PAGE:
In “Bringing the Individual Accredited Investor Definition into the 21st Century,” which was posted on December 18th of last year, it was suggested that there might be certain common venture capital transactional structures that  provide protections that could justify eliminating the additional disclosures and limitations required when non-accredited investors participate in an offering under Regulation D.  If any of these structures were utilized, all securities issued in the transaction would be exempt from the registration requirements of the Securities Act. This is not a concept foreign to the Securities Act.  For example, Section 3(a)(9) provides an exemption for “any security exchanged by the issuer with its existing security holders exclusively where no commission or other remuneration is paid or given directly or indirectly for soliciting such exchange.” The following are three additional types of transactional structures that could arguably sufficiently protect non-accredited investors and thus justify exempting the securities issued pursuant thereto from the registration requirements of the Securities Act.

The Gatekeeper Exemption.  This transactional structure would require that one or two “gatekeepers” lead the negotiations for the proposed investment and purchase the lion’s share of the securities offered.  Gatekeepers would need to be qualified in some manner with the Securities and Exchange Commission and provide regular publicly-filed reports to the Commission. The gatekeepers would be permitted to exact some small fee in connection with each investment to provide reimbursement for these costs.  Non-accredited investors would be permitted to invest, subject to some dollar limitation both per investment and per annum, and the participation of non-accredited investors in any investment would be limited to some percentage of the overall investment.  This structure is kind of a twist on “regulation crowdfunding” as proposed under the JOBS Act, but it doesn’t create the expenses (without any guaranty of success) that makes that proposed exemption largely untenable to cash-starved start-up issuers.

The Friends and Family Exemption.  Everyone in the start-up world knows that, once the credit cards are maxed out, the next sources of capital are the friends and family of the founders.  However, a founder’s college roommate may not yet have sufficient net worth or income to be deemed an accredited investor.  Nonetheless, she or he may have a couple thousand dollars to spare to help her or his buddy out. This type of investment occurs all the time in early stage financings for start-up companies but can violate the Securities Act. If an exemption is created that limits these type of investments to close blood and marriage relatives, as well as people with whom a founder can establish a certain type of long relationship, these people would know at least one founder sufficiently well and thus have the knowledge needed to make the investment intelligently. There is also the argument that was used to justify overturning Prohibition that the federal government should not be creating a nation of scofflaws. In any case, these types of investments should be limited in amount, both per company and per annum, for any non-accredited investor.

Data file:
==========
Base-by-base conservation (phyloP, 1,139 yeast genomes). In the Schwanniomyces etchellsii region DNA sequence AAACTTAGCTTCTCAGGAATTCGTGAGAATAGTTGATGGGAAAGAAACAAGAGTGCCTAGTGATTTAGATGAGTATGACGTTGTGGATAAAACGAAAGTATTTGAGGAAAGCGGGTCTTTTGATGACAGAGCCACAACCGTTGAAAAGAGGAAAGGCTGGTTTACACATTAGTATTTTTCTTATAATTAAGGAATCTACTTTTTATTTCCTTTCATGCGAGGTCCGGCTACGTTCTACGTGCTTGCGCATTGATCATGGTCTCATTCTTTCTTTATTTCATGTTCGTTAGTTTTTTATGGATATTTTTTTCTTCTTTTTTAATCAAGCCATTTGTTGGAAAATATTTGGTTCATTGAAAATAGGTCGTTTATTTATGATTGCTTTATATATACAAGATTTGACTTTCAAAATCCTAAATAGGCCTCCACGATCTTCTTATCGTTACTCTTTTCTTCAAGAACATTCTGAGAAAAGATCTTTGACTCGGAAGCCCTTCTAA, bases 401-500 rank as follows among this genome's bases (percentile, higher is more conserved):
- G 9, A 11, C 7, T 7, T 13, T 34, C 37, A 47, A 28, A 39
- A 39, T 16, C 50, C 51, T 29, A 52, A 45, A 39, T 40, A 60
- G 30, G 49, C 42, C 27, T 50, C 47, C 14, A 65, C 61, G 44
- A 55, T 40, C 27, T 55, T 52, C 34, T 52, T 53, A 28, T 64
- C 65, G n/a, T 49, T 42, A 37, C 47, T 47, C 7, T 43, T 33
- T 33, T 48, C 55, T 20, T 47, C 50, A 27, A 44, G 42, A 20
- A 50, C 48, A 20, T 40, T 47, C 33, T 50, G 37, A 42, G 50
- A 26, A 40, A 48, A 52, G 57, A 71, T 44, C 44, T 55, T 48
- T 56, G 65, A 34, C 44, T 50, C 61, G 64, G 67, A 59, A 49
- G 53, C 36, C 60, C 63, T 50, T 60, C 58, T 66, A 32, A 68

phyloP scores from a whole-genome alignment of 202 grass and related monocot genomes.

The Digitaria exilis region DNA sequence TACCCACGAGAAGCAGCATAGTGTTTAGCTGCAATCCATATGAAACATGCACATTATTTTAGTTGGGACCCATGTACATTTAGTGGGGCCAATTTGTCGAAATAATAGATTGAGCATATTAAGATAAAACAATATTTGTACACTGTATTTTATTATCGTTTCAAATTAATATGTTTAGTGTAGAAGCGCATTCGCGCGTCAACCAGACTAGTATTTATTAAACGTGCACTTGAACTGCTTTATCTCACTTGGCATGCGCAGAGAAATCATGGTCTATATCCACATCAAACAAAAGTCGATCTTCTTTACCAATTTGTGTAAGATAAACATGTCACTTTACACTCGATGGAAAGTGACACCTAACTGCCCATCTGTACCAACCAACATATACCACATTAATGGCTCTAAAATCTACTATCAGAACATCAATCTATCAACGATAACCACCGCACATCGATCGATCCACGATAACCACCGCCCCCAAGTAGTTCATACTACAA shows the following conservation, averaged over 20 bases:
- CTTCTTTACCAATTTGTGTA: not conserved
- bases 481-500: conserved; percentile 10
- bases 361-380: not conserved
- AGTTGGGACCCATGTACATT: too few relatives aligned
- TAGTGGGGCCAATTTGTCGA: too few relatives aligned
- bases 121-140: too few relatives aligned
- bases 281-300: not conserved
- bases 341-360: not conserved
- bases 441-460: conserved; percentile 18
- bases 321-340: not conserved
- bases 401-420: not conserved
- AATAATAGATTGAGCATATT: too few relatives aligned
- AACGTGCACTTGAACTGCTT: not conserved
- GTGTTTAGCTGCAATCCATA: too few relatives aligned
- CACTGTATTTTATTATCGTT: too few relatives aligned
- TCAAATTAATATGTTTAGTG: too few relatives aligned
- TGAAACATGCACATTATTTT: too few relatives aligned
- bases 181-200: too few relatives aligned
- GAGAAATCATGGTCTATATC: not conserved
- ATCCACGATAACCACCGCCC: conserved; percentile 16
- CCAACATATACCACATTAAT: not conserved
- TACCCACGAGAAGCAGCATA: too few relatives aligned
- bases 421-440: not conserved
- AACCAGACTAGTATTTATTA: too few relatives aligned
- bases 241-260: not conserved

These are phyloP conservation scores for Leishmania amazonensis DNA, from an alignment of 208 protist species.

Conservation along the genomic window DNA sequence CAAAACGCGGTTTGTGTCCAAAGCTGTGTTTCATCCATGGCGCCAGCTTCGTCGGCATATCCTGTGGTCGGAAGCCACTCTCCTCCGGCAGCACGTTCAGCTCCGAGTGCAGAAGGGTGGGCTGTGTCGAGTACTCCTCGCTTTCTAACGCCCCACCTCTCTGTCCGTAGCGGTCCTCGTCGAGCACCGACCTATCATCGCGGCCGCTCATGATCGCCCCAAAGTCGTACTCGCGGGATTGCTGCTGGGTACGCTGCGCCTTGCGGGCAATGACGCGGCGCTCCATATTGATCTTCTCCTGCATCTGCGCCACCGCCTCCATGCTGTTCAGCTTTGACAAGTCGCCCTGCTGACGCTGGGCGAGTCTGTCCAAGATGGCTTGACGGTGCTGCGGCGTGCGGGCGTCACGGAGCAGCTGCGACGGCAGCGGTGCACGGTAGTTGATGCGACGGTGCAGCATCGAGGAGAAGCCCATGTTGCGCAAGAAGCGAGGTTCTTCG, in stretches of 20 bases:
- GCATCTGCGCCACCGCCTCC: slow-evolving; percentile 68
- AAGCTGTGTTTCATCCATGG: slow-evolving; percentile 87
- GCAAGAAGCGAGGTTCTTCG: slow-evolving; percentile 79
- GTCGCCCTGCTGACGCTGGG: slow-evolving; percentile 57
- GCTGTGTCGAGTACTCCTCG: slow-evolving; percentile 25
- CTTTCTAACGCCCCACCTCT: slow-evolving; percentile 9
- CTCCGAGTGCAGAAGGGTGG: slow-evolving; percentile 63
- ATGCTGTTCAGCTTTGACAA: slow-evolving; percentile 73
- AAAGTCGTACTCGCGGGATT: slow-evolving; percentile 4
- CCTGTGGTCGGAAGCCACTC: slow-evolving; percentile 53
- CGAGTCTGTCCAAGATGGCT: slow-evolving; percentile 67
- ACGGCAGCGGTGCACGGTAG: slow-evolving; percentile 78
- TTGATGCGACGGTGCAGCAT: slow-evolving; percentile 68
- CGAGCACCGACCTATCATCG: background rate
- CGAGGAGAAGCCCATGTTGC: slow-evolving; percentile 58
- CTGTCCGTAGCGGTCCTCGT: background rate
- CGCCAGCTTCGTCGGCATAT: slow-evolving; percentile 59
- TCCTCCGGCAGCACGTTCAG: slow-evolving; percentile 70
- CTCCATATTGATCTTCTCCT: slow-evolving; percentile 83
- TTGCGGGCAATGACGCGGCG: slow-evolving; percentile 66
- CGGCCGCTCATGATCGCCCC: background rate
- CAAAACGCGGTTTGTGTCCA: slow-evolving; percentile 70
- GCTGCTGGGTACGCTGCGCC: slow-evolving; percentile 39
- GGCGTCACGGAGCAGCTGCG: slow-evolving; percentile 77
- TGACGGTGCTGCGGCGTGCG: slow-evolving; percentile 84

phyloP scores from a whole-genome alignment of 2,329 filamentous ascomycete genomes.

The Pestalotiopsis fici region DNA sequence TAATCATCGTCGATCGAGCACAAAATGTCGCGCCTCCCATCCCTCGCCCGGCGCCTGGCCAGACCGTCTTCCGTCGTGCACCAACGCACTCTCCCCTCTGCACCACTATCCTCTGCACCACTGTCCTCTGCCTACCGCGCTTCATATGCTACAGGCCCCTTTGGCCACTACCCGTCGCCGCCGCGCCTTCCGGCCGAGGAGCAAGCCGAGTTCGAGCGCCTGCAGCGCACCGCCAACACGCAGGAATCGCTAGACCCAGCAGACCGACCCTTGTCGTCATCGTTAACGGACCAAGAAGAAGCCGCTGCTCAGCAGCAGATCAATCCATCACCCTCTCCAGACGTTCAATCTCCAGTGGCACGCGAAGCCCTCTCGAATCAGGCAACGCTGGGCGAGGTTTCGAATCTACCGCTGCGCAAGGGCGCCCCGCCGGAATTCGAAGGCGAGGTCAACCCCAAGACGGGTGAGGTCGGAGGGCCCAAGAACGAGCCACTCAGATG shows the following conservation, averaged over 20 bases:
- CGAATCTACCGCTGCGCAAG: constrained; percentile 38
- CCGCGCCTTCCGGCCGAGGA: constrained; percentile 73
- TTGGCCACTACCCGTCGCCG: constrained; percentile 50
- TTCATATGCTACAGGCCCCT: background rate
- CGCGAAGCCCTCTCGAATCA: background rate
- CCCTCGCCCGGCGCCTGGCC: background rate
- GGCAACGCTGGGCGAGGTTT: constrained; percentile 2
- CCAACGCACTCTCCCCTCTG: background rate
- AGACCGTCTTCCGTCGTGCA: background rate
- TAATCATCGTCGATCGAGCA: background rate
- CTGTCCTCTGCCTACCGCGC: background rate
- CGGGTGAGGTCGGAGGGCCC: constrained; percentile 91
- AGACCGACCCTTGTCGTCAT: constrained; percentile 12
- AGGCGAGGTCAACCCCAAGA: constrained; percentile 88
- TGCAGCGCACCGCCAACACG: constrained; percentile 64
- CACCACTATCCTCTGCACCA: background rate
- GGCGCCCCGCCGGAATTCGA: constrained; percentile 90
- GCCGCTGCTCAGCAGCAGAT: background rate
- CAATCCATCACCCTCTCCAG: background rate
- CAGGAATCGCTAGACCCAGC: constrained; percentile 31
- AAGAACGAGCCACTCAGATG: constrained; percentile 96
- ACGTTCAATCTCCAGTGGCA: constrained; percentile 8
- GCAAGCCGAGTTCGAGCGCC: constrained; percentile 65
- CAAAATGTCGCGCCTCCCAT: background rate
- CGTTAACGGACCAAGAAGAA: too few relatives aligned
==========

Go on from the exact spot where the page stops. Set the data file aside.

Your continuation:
Side Investments. More and more companies are making venture-type investments in private companies.  These investing companies have professionals who do the diligence and negotiate the transaction for their employer. Yet often these very professionals do not qualify as accredited investors and, thus, could not make the investment they are recommending to and structuring for their employer on their own.  Clearly, this makes no sense. These non-accredited professionals should be able to invest along side their employer – again, with per investment and per annum limitations.


Prior to the adoption of Regulation D, the private placement exemptions under the Securities Act tried to protect the public by, for example, limiting the participants to sophisticated investors.  Regulation D substituted a bright line test, deeming persons who had an income or net assets exceeding a certain level as not requiring the protections required by the Securities Act – these investors are wealthy enough to “fend for themselves.”  The time has come for expanding this concept to transaction structures that provide sufficient protections for all investors, regardless of wealth.